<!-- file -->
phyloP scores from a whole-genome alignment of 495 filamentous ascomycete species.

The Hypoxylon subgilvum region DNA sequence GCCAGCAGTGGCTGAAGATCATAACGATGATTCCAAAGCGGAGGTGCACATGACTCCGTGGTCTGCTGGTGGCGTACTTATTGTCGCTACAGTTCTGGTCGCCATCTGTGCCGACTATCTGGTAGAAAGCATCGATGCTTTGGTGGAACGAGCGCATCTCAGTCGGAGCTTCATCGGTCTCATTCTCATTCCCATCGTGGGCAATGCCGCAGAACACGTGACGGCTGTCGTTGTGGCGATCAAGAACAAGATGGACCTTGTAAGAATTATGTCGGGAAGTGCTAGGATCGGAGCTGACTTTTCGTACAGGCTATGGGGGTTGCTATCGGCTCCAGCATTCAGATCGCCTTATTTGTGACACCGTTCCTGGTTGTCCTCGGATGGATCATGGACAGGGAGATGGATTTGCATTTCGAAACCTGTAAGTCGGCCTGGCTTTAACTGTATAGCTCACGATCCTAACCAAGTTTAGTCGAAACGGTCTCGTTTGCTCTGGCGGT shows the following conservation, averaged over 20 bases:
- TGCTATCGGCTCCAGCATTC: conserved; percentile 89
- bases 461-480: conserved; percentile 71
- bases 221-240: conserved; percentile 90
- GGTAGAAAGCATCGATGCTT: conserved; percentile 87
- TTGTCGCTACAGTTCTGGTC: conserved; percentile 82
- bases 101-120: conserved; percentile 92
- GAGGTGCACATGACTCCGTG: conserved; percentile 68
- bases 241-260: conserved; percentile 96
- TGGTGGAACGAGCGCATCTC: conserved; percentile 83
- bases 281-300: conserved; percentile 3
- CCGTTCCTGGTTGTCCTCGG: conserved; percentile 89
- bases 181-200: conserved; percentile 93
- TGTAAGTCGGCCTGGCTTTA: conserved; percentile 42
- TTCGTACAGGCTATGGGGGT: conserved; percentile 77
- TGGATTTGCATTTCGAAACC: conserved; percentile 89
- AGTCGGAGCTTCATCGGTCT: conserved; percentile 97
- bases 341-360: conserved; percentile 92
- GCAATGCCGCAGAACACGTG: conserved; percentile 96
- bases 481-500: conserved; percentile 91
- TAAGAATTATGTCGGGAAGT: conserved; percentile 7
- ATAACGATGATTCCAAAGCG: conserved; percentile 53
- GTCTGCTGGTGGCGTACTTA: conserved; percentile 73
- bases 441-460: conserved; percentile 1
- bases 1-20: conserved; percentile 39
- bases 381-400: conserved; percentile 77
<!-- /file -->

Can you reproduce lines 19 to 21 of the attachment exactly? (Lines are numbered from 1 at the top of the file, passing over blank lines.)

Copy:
- bases 341-360: conserved; percentile 92
- GCAATGCCGCAGAACACGTG: conserved; percentile 96
- bases 481-500: conserved; percentile 91